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Honda website

MAY 19, 2001

Minardi demands Toyota's attention

ALTHOUGH Toyota Motorsport is ignoring Minardi's attempts to get compensation for the loss of Gustav Brunner, Minardi insists that a contract does exist and that legal action will follow against Brunner and Toyota.

Toyota says that there is no case to answer.

Toyota spokesman Andrea Ficarelli says that before the company signed a contract with Brunner it received an assurance from him that he was free from any agreement with Minardi. Ficarelli added that Toyota "have no reason to disbelieve his version".

Ficarelli confirmed that Toyota has received a letter from Minardi claiming damages but said that Toyota "is not contractually bound to Minardi in any way" although the company has asked its lawyers to verify the legal situation between Brunner and Minardi in order be "fair and legal".

Toyota's lawyers apparently concluded that there was "no evidence of a breach of contract".

This is decidedly odd as Stoddart's lawyers are convinced that there is "a clear and unequivocal contract in place between Minardi SpA and Gustav Brunner and remains so until 12 midnight on December 221 2002."

Minardi says that as a result of this contract it is going to instigate legal action, "individually and collectively", against Brunner and Toyota.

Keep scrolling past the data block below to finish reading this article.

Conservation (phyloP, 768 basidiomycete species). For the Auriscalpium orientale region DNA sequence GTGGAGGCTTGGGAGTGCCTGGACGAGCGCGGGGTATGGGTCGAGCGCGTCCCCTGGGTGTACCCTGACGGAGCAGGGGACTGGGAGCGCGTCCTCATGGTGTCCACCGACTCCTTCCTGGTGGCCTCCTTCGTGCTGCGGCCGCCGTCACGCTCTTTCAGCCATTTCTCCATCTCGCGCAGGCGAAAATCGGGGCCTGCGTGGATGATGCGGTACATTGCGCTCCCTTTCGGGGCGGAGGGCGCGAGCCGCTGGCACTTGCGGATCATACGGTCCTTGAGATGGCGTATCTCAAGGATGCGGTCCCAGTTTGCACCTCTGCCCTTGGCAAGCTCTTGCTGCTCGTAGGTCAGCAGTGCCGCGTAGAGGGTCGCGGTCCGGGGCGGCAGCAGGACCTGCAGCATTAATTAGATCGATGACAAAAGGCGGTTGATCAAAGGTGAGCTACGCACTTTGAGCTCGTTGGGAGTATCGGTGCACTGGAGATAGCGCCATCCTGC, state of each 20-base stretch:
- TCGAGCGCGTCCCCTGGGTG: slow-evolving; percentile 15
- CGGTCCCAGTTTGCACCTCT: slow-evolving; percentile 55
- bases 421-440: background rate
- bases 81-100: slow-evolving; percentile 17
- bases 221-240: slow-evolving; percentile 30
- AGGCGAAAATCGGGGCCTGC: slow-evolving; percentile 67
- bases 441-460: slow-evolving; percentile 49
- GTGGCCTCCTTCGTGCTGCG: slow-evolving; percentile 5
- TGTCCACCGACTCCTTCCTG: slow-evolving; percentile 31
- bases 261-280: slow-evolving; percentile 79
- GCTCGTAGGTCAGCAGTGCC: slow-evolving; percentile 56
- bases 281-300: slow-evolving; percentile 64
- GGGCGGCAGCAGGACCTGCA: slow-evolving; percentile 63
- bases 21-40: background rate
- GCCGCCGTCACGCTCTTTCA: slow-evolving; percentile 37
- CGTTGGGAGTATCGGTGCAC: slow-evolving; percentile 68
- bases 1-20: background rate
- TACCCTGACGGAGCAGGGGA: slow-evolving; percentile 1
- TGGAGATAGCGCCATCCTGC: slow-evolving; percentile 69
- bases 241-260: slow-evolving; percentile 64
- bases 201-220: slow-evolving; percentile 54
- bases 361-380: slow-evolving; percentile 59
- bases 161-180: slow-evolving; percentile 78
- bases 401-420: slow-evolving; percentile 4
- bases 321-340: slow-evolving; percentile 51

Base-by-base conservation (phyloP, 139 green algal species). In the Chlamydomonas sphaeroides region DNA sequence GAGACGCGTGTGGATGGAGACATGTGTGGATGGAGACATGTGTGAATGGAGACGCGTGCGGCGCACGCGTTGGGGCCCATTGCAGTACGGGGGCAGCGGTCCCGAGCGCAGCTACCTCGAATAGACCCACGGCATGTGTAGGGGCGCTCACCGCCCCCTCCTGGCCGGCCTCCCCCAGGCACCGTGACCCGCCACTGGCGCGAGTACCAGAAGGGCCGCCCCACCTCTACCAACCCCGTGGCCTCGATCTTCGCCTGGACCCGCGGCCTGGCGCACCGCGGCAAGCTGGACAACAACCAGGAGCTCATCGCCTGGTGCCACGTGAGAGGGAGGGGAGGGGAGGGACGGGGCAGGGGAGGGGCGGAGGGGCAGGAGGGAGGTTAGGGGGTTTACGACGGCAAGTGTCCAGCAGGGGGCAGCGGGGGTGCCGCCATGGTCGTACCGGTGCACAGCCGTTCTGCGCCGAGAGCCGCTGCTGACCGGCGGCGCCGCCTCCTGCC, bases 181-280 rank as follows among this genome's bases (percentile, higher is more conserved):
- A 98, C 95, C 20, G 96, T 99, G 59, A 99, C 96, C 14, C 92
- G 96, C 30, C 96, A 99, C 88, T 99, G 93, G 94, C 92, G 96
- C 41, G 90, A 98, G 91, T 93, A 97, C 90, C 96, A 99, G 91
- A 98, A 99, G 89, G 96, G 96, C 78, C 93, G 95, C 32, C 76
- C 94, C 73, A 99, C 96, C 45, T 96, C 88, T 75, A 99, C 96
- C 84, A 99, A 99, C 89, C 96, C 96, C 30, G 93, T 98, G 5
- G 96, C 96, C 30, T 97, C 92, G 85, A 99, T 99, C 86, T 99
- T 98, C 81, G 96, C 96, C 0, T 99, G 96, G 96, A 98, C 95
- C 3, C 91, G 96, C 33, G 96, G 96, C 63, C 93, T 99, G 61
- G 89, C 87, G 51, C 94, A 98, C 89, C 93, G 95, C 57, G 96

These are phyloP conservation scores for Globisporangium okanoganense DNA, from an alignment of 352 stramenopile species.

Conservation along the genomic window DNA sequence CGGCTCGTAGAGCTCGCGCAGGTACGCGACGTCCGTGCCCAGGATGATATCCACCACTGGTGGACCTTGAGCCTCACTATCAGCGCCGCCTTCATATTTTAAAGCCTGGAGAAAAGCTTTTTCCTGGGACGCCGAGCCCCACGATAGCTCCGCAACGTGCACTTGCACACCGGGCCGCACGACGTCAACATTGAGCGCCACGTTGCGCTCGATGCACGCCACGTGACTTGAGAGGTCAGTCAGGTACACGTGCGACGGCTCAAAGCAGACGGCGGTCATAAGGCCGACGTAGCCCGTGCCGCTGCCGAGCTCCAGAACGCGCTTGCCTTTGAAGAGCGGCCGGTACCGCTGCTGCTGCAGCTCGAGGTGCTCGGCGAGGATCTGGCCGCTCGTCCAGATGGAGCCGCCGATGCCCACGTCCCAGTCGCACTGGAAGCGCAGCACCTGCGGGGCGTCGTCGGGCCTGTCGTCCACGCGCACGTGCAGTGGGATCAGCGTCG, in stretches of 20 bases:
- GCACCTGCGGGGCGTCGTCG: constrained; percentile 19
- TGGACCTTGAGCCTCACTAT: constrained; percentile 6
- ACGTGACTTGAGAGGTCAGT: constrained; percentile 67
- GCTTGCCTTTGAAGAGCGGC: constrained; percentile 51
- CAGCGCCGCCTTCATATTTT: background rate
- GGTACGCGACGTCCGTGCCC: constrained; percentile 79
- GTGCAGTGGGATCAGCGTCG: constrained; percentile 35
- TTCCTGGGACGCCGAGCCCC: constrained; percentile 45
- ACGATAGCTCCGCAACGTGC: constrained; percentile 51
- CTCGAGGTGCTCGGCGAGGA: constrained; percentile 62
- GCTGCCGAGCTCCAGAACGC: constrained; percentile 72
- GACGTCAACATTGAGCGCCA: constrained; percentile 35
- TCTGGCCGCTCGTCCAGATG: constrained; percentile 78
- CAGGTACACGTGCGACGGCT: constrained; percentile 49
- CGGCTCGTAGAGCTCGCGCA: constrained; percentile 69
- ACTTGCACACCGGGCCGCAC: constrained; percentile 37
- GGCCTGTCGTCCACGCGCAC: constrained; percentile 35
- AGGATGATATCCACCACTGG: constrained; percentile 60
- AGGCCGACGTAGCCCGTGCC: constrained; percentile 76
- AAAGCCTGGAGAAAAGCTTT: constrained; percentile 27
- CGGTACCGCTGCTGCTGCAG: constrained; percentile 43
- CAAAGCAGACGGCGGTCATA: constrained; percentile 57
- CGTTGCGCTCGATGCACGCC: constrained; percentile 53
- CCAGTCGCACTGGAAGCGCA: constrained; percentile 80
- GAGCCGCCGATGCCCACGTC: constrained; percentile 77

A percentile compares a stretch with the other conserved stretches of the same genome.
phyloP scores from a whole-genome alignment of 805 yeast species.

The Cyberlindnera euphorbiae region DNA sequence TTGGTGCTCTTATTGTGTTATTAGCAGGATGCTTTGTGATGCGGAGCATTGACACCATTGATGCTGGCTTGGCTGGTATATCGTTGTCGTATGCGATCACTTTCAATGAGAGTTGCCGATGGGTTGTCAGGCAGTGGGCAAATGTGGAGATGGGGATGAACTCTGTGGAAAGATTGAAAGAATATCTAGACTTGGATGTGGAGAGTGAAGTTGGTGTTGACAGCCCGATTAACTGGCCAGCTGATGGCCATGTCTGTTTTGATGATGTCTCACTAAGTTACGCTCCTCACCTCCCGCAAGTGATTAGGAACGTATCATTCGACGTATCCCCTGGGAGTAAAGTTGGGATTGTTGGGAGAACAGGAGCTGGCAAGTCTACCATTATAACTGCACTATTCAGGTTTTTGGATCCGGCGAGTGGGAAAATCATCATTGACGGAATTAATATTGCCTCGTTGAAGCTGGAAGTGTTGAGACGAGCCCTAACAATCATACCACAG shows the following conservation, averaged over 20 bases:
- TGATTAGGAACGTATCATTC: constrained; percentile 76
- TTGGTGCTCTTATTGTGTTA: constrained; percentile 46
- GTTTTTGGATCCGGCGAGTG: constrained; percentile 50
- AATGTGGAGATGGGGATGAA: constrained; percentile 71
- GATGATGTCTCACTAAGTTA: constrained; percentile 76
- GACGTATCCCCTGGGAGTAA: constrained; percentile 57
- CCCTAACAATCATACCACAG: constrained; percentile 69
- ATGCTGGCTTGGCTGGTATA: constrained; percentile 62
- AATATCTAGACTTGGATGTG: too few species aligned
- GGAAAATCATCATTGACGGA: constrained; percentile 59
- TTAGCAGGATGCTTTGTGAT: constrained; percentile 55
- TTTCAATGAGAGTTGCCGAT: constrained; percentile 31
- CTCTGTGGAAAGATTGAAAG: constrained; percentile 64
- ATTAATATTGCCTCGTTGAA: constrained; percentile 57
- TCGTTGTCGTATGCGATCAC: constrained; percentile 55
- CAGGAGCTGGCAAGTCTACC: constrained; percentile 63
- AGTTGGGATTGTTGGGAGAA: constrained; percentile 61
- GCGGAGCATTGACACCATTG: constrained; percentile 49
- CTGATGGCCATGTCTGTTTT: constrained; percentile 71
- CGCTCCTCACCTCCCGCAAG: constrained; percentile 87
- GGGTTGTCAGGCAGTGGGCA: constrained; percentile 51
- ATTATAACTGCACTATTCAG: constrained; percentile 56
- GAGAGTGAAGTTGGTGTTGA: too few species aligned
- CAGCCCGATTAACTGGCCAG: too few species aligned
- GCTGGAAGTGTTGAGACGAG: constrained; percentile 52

The arguments are so polarized that observers are questioning whether it is all a game of bluff or whether the two parties are referring to different contracts. As no meeting has been held it has not been possible to ascertain whether or not this is the case.

"The question arises as to whether they have actually seen it," said a Minardi spokesman. "Team personnel have offered to meet with Toyota and provide the relevant documents, but Ove Andersson refuses to discuss the matter.

"If Toyota doubts that such a contract exists European Minardi F1 repeats its offer to show the documents to the company's nominated representatives at a venue of their choice. If this offer is again rejected the only conclusion that can be reached is that Mr. Brunner and Toyota are being economical with the truth in regard to this matter."

Swiss law - which covers the Brunner-Minardi contract - moves very slowly. This means that the Japanese can get the benefit of Brunner's knowledge and experience in the short term but in the long term there will have to be a settlement. In theory Brunner will have to pay up, but Gustav could never be accused of being naive and it is almost impossible to believe Toyota's argument that Brunner did not get some form of assurance from Toyota that it would sort out any legal issues raised by his switch.

Toyota has the additional problem that its reputation for honesty was somewhat besmirched in 1995 when Andersson's Team Toyota Europe was found guilty off having used illegal turbo restrictors on the Catalunya Rally in Spain and was banned from competing in the following year's World Rally Championship.

"Obviously we have been up to no good," said Andersson at the time. "This has to be penalized."

The fact that Toyota is being doubted suggests that Andersson is still paying that penalty.